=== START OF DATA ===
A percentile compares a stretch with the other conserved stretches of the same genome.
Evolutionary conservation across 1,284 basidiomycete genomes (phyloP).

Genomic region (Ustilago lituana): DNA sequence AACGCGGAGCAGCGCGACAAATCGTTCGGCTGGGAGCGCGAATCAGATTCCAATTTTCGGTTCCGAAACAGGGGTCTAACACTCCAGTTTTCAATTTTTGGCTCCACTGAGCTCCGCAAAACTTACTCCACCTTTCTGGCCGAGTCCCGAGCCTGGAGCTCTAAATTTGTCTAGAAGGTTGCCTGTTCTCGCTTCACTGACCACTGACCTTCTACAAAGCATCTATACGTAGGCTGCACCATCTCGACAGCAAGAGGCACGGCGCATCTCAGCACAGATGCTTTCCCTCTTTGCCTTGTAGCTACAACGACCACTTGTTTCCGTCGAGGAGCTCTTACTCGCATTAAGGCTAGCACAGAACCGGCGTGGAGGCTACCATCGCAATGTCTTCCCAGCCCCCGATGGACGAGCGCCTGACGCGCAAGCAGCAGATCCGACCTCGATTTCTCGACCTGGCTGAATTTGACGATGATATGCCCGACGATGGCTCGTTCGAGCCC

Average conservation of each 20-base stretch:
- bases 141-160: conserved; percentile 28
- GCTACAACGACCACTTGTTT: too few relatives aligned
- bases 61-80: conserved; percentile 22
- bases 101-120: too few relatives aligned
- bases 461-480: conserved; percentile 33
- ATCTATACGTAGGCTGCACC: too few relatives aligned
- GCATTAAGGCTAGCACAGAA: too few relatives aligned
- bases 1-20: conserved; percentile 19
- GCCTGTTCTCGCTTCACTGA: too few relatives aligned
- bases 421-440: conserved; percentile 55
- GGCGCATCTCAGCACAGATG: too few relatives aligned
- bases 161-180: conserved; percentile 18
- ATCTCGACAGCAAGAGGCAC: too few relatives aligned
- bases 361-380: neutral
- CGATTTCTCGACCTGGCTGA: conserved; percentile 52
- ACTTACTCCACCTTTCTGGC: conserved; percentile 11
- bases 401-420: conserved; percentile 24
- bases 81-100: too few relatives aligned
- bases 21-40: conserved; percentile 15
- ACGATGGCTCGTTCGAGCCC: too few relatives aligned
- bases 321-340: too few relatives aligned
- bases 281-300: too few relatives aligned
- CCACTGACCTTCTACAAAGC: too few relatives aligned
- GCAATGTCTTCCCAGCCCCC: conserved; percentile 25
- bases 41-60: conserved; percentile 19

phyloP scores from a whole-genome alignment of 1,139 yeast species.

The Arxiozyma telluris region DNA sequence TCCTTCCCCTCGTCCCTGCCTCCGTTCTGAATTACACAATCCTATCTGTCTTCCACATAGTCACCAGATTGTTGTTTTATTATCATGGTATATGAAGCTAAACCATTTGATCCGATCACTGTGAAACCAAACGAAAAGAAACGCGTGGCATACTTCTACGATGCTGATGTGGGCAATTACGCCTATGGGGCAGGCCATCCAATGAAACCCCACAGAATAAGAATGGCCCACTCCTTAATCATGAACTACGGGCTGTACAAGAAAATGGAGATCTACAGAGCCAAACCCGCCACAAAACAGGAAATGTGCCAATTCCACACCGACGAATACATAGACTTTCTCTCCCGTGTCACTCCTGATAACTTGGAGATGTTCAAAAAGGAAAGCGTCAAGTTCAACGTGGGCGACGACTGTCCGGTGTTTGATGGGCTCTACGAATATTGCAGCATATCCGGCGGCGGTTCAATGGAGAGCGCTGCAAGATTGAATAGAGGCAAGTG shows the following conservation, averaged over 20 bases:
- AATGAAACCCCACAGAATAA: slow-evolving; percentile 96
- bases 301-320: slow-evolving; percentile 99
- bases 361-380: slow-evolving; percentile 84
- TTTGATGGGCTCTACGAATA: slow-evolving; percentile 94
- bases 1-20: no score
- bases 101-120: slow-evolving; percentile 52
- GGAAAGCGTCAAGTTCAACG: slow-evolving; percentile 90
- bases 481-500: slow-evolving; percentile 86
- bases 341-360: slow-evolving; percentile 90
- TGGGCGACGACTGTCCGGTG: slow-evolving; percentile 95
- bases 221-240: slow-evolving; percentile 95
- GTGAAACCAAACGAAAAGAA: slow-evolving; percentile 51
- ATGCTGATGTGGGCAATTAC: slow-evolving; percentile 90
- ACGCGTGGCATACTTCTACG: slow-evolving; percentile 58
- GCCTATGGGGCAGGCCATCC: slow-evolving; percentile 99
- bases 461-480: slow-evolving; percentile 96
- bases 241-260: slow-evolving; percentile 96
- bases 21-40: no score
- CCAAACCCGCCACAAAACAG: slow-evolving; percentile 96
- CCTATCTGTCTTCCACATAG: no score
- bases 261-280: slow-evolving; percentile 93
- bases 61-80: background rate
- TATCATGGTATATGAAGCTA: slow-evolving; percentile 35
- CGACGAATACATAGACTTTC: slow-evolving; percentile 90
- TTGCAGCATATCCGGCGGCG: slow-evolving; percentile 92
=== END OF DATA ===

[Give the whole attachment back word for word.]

A percentile compares a stretch with the other conserved stretches of the same genome.
Evolutionary conservation across 1,284 basidiomycete genomes (phyloP).

Genomic region (Ustilago lituana): DNA sequence AACGCGGAGCAGCGCGACAAATCGTTCGGCTGGGAGCGCGAATCAGATTCCAATTTTCGGTTCCGAAACAGGGGTCTAACACTCCAGTTTTCAATTTTTGGCTCCACTGAGCTCCGCAAAACTTACTCCACCTTTCTGGCCGAGTCCCGAGCCTGGAGCTCTAAATTTGTCTAGAAGGTTGCCTGTTCTCGCTTCACTGACCACTGACCTTCTACAAAGCATCTATACGTAGGCTGCACCATCTCGACAGCAAGAGGCACGGCGCATCTCAGCACAGATGCTTTCCCTCTTTGCCTTGTAGCTACAACGACCACTTGTTTCCGTCGAGGAGCTCTTACTCGCATTAAGGCTAGCACAGAACCGGCGTGGAGGCTACCATCGCAATGTCTTCCCAGCCCCCGATGGACGAGCGCCTGACGCGCAAGCAGCAGATCCGACCTCGATTTCTCGACCTGGCTGAATTTGACGATGATATGCCCGACGATGGCTCGTTCGAGCCC

Average conservation of each 20-base stretch:
- bases 141-160: conserved; percentile 28
- GCTACAACGACCACTTGTTT: too few relatives aligned
- bases 61-80: conserved; percentile 22
- bases 101-120: too few relatives aligned
- bases 461-480: conserved; percentile 33
- ATCTATACGTAGGCTGCACC: too few relatives aligned
- GCATTAAGGCTAGCACAGAA: too few relatives aligned
- bases 1-20: conserved; percentile 19
- GCCTGTTCTCGCTTCACTGA: too few relatives aligned
- bases 421-440: conserved; percentile 55
- GGCGCATCTCAGCACAGATG: too few relatives aligned
- bases 161-180: conserved; percentile 18
- ATCTCGACAGCAAGAGGCAC: too few relatives aligned
- bases 361-380: neutral
- CGATTTCTCGACCTGGCTGA: conserved; percentile 52
- ACTTACTCCACCTTTCTGGC: conserved; percentile 11
- bases 401-420: conserved; percentile 24
- bases 81-100: too few relatives aligned
- bases 21-40: conserved; percentile 15
- ACGATGGCTCGTTCGAGCCC: too few relatives aligned
- bases 321-340: too few relatives aligned
- bases 281-300: too few relatives aligned
- CCACTGACCTTCTACAAAGC: too few relatives aligned
- GCAATGTCTTCCCAGCCCCC: conserved; percentile 25
- bases 41-60: conserved; percentile 19

phyloP scores from a whole-genome alignment of 1,139 yeast species.

The Arxiozyma telluris region DNA sequence TCCTTCCCCTCGTCCCTGCCTCCGTTCTGAATTACACAATCCTATCTGTCTTCCACATAGTCACCAGATTGTTGTTTTATTATCATGGTATATGAAGCTAAACCATTTGATCCGATCACTGTGAAACCAAACGAAAAGAAACGCGTGGCATACTTCTACGATGCTGATGTGGGCAATTACGCCTATGGGGCAGGCCATCCAATGAAACCCCACAGAATAAGAATGGCCCACTCCTTAATCATGAACTACGGGCTGTACAAGAAAATGGAGATCTACAGAGCCAAACCCGCCACAAAACAGGAAATGTGCCAATTCCACACCGACGAATACATAGACTTTCTCTCCCGTGTCACTCCTGATAACTTGGAGATGTTCAAAAAGGAAAGCGTCAAGTTCAACGTGGGCGACGACTGTCCGGTGTTTGATGGGCTCTACGAATATTGCAGCATATCCGGCGGCGGTTCAATGGAGAGCGCTGCAAGATTGAATAGAGGCAAGTG shows the following conservation, averaged over 20 bases:
- AATGAAACCCCACAGAATAA: slow-evolving; percentile 96
- bases 301-320: slow-evolving; percentile 99
- bases 361-380: slow-evolving; percentile 84
- TTTGATGGGCTCTACGAATA: slow-evolving; percentile 94
- bases 1-20: no score
- bases 101-120: slow-evolving; percentile 52
- GGAAAGCGTCAAGTTCAACG: slow-evolving; percentile 90
- bases 481-500: slow-evolving; percentile 86
- bases 341-360: slow-evolving; percentile 90
- TGGGCGACGACTGTCCGGTG: slow-evolving; percentile 95
- bases 221-240: slow-evolving; percentile 95
- GTGAAACCAAACGAAAAGAA: slow-evolving; percentile 51
- ATGCTGATGTGGGCAATTAC: slow-evolving; percentile 90
- ACGCGTGGCATACTTCTACG: slow-evolving; percentile 58
- GCCTATGGGGCAGGCCATCC: slow-evolving; percentile 99
- bases 461-480: slow-evolving; percentile 96
- bases 241-260: slow-evolving; percentile 96
- bases 21-40: no score
- CCAAACCCGCCACAAAACAG: slow-evolving; percentile 96
- CCTATCTGTCTTCCACATAG: no score
- bases 261-280: slow-evolving; percentile 93
- bases 61-80: background rate
- TATCATGGTATATGAAGCTA: slow-evolving; percentile 35
- CGACGAATACATAGACTTTC: slow-evolving; percentile 90
- TTGCAGCATATCCGGCGGCG: slow-evolving; percentile 92